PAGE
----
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The Paramus Post - Greater Paramus News and Lifestyle Webzine
Friday, April 10 2020 @ 05:32 AM EDT
The Paramus Post - Greater Paramus News and Lifestyle Webzine
Friday, April 10 2020 @ 05:32 AM EDT
The Paramus Post - Greater Paramus News and Lifestyle Webzine

Azera is a Hyundai makeover with touch of luxury

"This is a nice one. Handles well, too," said the parking valet at a ritzy hotel in San Diego.

I assume he parks lots of "nice" cars at that tony location, but just what had he been doing with my Hyundai Azera test car to know how well it handles?

Maybe I didn't need to know, though he wasn't wrong in his speedy judgment. Even on a brief test drive, this car shows well.Azera is a complete makeover from the XG350 that it replaces. And as nice as the XG was in its list of features, the early model had the styling of a Russian staff car.

That's all gone now, along with that drab name.

The revitalized car is contemporary and agile. Functional, too, with headroom, lots of back seat legroom and a low shoulder line that gives the driver a commanding view over the hood and the fenders. It's a reassuring driving position.

The test car was the topline Limited with a starting price of $26,835, which was nicely plumped up with the Ultimate package for a total of $29,335.

Wow, a $30,000 Hyundai. But this one pulls it off with a touch of luxury.

Significant extras include a high-gloss wood and leather steering wheel, lighted gauges and needles, power rear sunshade, eight air bags and sport-mode five-speed automatic transmission.

The option package added a power steering wheel with tilt and telescopic adjustment and power adjustable pedals.

"Are you sure that's a Hyundai?" a colleague asked as I was listing the car's attributes.

Yep. Hyundai's moving up, and there will be bigger and better things to come.

Pricewise, the Azera competes with the Chevy Impala, Ford Five Hundred, Chrysler 300, Toyota Avalon and Nissan Maxima.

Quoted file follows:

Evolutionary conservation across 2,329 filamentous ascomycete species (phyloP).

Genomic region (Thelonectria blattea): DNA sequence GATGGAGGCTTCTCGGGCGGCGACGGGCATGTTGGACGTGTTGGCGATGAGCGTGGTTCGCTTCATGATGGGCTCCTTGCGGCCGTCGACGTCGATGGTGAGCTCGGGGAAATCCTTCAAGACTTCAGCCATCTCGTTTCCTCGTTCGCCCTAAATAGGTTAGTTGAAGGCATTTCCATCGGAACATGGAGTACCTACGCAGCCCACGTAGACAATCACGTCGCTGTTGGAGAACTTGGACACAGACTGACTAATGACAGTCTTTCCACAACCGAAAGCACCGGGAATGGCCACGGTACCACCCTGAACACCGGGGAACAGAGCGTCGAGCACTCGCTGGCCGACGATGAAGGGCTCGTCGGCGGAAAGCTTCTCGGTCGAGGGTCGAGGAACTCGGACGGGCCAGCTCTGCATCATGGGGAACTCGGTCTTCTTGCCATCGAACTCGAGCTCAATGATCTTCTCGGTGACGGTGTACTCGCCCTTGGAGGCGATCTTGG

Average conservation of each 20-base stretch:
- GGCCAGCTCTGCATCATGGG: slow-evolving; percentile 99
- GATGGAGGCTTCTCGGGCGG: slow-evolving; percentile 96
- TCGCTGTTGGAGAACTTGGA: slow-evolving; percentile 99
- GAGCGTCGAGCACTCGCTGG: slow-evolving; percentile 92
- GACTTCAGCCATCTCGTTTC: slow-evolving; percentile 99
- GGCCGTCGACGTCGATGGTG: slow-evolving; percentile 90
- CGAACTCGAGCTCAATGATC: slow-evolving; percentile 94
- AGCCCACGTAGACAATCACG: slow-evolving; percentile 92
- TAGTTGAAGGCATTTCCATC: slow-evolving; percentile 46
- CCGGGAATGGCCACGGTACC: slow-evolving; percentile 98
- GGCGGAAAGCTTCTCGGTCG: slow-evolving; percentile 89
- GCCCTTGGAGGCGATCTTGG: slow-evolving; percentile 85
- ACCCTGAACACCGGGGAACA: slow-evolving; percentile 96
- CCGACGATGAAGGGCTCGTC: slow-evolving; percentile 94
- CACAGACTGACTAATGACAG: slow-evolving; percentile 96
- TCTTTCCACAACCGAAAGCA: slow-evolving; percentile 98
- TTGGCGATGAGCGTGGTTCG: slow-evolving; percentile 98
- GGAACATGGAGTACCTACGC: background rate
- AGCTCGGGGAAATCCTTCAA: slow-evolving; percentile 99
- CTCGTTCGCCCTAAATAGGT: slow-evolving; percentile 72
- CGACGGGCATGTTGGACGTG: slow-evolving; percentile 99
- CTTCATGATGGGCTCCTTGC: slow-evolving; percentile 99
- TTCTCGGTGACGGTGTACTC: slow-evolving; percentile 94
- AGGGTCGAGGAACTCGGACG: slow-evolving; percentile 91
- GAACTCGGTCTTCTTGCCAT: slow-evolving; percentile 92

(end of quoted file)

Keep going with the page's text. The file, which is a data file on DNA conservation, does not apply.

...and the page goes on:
It shows up in the EPA's Large Car class and is a few ticks larger than the Mercedes-Benz E-Class in many ways.

The Azera wheelbase is 3 inches shorter than the E350, but it is 3 inches longer, an inch wider and about an inch and a half taller, with a slightly wider track front and rear.

Headroom is about the same, but the Azera has more leg and shoulder room - front and rear - and the trunk is bigger. And I considered the E-Class an ideal architecture in a recent review.

Azera styling is expressive, not revolutionary, inside and out.

The angled instrument panel and low glass line help create an open and flowing environment in the cabin.

Interior assembly has precise fit and alignment to seams and panels. The materials - plastics, woodlike trim, leather and fabric - all have first-rate finish and feel.

The textured matte-finish dashboard cover is more European in style than the glossy plastic used by many Asian manufacturers.

The rear doors open wide, and there is no shortage of conveniences, including adjustable headrests and a fold-down armrest. Ashtrays built into the door seem unnecessary, and many makers have done away with them to save 50 cents.

But few corners appear to have been cut in this car, or on any other Hyundai I've driven lately.

The trunk is wide and flat, with hinges that don't intrude into the storage area. The spare is full-size with a matching alloy wheel.